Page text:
Queen parrotfish

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Queen parrotfish
Scarus vetula.jpg
Adult male
Scientific classification edit
Kingdom: Animalia
Phylum: Chordata
Class: Actinopterygii
Superorder: Acanthopterygii
Order: Labriformes
Family: Scaridae
Genus: Scarus
S. vetula
Binomial name
Scarus vetula

The queen parrotfish (Scarus vetula) is a species of parrotfish found on reefs in the tropical West Atlantic Ocean and the Caribbean Sea. Other common names include blownose, blue chub, blue parrotfish, blueman, joblin crow parrot, moontail, okra peji and slimy head.[1] The young males and adult female queen parrotfish are a reddish-brown color, and quite different in appearance from the bluish-green color of the final phase male. This is a common species throughout its range and the International Union for Conservation of Nature has rated its conservation status as "least concern".[1]


Adult queen parrotfishes are heavy-bodied fish with fusiform (spindle-shaped) bodies and beak-like mouths, growing to a length of about 60 cm (24 in). They have two different color phases. Among smaller fish, the sexes are similar but nearly all individuals are female, being reddish-brown or grayish-brown with a paler head and a white lateral stripe low on each flank, and that remains the color scheme for females even when they grow larger.[3] At an average length of 25 cm (10 in), females change sex to become males. The larger males move on to a new color phase, becoming pale bluish-green, with blue spots near the mouth, yellowish streaks between the mouth and eye, and pale blue bars on the pectoral fins.[3][4]

Distribution and habitat[edit]

The queen parrotfish is native to the tropical West Atlantic Ocean, the Caribbean Sea and the southern Gulf of Mexico. It is found on both rocky and coral reefs at depths down to about 25 m (80 ft).[1]


Queen parrotfish are often found in small groups of four or five, consisting of one final-phase male and several first-phase individuals, probably females. During courtship, the male constantly circles a female. When she accepts his advances she joins him and they circle together, both simultaneously releasing spawn into the sea. After fertilisation, the eggs hatch and the developing larvae form part of the plankton.[4]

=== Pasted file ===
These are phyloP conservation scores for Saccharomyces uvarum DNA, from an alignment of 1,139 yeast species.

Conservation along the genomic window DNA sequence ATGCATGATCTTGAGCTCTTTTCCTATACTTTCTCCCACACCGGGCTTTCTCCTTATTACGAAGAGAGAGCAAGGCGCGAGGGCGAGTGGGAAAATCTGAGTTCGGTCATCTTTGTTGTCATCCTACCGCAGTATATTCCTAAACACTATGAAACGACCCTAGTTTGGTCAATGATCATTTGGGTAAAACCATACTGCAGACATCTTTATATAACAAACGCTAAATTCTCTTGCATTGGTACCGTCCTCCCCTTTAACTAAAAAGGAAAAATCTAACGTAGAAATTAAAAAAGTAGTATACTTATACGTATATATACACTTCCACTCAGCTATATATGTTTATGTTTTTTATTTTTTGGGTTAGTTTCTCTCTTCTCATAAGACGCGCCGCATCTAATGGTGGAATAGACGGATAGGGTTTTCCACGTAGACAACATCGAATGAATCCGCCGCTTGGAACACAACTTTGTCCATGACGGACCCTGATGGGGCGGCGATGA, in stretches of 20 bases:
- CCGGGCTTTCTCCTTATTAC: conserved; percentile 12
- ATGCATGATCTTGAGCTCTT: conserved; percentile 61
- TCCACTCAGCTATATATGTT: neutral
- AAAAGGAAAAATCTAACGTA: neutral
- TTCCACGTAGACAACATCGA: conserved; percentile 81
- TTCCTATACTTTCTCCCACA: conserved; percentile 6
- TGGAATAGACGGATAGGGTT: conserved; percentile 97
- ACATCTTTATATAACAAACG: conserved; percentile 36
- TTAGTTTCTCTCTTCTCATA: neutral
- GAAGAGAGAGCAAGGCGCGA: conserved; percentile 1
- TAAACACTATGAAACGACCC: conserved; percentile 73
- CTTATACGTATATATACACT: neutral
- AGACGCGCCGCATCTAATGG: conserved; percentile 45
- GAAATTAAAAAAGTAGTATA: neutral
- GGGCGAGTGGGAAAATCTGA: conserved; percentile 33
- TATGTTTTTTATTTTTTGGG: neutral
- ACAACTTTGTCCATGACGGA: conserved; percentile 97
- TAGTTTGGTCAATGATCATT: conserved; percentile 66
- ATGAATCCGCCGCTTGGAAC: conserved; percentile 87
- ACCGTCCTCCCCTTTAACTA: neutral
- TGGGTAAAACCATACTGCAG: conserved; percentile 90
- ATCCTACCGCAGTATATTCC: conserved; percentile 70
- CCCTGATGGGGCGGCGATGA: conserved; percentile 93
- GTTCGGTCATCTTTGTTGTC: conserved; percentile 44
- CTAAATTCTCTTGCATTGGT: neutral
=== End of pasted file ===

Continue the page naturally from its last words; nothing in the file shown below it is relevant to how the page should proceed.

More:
The queen parrotfish feeds primarily on the algal turf it can scrape off surfaces, but may also eat sponges and other encrusting organisms as it feeds. In the process, it swallows a lot of mineral particles which are deposited on the seabed as fine sand. It is a diurnal fish, and rests on the seabed or hides in a crevice at night, immersed in a layer of mucus that it exudes and which may help to disguise it from predators. It is preyed on by sharks, groupers and eels.[3][4]

Parrotfishes are known for the bioerosion that they cause. The stoplight parrotfish (Sparisoma viride) is an "excavator" and degrades the surface of coral colonies, but Scarus vetula is a "scraper", causing erosion of carbonate materials from corals but to a lesser extent than S. viride.[5] Both species have robust jaws with crenelated margins and strong jaw muscles, and large individuals of S. vetula can do considerable damage to corals as they scrape off their food.[5]


  1. ^ a b c d Rocha, L.A.; Choat, J.H.; Clements, K.D.; Russell, B.; Myers, R.; Lazuardi, M.E.; Muljadi, A.; Pardede, S.; Rahardjo, P. (2012). "Queen parrotfish: Scarus vetula". IUCN Red List of Threatened Species. Version 2019.1. International Union for Conservation of Nature. Retrieved 2 June 2019.CS1 maint: uses authors parameter (link)
  2. ^ Bailly, Nicolas (2019). "Scarus vetula Bloch & Schneider, 1801". WoRMS. World Register of Marine Species. Retrieved 3 June 2019.
  3. ^ a b c "Queen Parrotfish (Scarus vetula)". Beautiful Oceans. Retrieved 2 June 2019.
  4. ^ a b c Wilson, Cynthia (2002). "Scarus vetula: Queen Parrotfish". ADW. Retrieved 3 June 2019.
  5. ^ a b Hughes, R.N.; Hughes, D.J.; Smith, I.P. (2014). Oceanography and Marine Biology: An Annual Review. CRC Press. p. 99. ISBN 978-1-4822-2059-9.

External links[edit]